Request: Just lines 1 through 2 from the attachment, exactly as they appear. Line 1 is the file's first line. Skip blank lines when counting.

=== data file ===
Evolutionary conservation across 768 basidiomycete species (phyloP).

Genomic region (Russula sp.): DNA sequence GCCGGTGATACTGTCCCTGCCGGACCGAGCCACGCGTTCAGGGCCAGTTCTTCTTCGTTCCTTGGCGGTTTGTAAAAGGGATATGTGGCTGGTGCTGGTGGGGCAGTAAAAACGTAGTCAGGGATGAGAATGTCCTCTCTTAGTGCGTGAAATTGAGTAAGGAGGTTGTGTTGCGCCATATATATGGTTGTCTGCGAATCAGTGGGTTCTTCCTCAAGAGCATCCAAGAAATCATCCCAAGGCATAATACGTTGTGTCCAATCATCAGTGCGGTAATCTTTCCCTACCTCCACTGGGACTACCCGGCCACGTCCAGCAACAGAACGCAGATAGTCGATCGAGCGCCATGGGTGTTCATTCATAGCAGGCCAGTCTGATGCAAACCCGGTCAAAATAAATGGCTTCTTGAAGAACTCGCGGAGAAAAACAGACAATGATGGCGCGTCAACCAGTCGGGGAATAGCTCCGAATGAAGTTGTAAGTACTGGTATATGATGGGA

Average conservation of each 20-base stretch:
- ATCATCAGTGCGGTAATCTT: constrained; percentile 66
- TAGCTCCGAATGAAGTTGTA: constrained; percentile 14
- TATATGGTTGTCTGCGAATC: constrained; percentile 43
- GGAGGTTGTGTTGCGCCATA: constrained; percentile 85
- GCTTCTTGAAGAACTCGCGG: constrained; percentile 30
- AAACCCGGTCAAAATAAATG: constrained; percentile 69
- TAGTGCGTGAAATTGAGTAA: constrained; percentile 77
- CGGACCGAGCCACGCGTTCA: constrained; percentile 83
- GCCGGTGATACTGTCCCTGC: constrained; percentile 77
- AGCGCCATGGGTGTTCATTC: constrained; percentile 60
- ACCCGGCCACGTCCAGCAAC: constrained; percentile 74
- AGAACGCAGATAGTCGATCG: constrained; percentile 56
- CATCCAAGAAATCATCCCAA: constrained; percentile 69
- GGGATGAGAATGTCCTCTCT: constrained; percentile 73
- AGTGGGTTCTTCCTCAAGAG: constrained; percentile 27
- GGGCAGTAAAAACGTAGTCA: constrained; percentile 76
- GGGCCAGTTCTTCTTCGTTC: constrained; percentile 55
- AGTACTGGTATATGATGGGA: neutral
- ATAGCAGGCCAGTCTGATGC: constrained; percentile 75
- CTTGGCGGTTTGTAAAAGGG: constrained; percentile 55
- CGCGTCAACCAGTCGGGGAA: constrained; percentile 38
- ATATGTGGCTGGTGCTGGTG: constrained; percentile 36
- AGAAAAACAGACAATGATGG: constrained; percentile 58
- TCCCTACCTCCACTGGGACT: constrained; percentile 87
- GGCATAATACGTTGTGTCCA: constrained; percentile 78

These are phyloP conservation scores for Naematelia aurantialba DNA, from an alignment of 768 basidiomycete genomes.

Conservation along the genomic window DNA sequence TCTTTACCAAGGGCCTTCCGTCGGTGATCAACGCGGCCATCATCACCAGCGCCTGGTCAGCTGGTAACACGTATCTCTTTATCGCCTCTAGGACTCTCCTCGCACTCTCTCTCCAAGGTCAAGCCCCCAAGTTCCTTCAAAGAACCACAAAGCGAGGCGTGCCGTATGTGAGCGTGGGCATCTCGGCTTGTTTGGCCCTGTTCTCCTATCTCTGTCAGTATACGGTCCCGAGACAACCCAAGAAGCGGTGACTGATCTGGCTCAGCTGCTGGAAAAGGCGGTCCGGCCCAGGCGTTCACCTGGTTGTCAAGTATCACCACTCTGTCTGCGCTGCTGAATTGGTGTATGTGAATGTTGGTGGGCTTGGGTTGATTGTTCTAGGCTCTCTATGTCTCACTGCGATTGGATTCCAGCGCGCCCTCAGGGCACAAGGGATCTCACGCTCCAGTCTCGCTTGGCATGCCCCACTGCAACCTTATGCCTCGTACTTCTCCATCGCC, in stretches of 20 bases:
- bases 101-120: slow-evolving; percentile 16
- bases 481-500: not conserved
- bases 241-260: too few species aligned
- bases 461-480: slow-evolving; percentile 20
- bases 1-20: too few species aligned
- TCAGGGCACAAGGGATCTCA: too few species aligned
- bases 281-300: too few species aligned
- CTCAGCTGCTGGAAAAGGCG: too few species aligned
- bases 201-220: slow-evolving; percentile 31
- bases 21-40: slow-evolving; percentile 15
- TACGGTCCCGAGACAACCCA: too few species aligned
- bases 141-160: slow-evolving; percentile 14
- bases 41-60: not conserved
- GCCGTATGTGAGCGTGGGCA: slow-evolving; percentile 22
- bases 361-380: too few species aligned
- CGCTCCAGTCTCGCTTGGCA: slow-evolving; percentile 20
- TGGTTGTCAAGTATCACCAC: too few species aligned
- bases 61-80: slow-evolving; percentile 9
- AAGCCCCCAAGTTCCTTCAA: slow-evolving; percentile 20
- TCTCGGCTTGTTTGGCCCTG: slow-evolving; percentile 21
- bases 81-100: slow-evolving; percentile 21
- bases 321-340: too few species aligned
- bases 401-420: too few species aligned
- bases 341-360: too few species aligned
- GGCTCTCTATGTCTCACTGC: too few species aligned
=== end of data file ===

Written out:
Evolutionary conservation across 768 basidiomycete species (phyloP).

Genomic region (Russula sp.): DNA sequence GCCGGTGATACTGTCCCTGCCGGACCGAGCCACGCGTTCAGGGCCAGTTCTTCTTCGTTCCTTGGCGGTTTGTAAAAGGGATATGTGGCTGGTGCTGGTGGGGCAGTAAAAACGTAGTCAGGGATGAGAATGTCCTCTCTTAGTGCGTGAAATTGAGTAAGGAGGTTGTGTTGCGCCATATATATGGTTGTCTGCGAATCAGTGGGTTCTTCCTCAAGAGCATCCAAGAAATCATCCCAAGGCATAATACGTTGTGTCCAATCATCAGTGCGGTAATCTTTCCCTACCTCCACTGGGACTACCCGGCCACGTCCAGCAACAGAACGCAGATAGTCGATCGAGCGCCATGGGTGTTCATTCATAGCAGGCCAGTCTGATGCAAACCCGGTCAAAATAAATGGCTTCTTGAAGAACTCGCGGAGAAAAACAGACAATGATGGCGCGTCAACCAGTCGGGGAATAGCTCCGAATGAAGTTGTAAGTACTGGTATATGATGGGA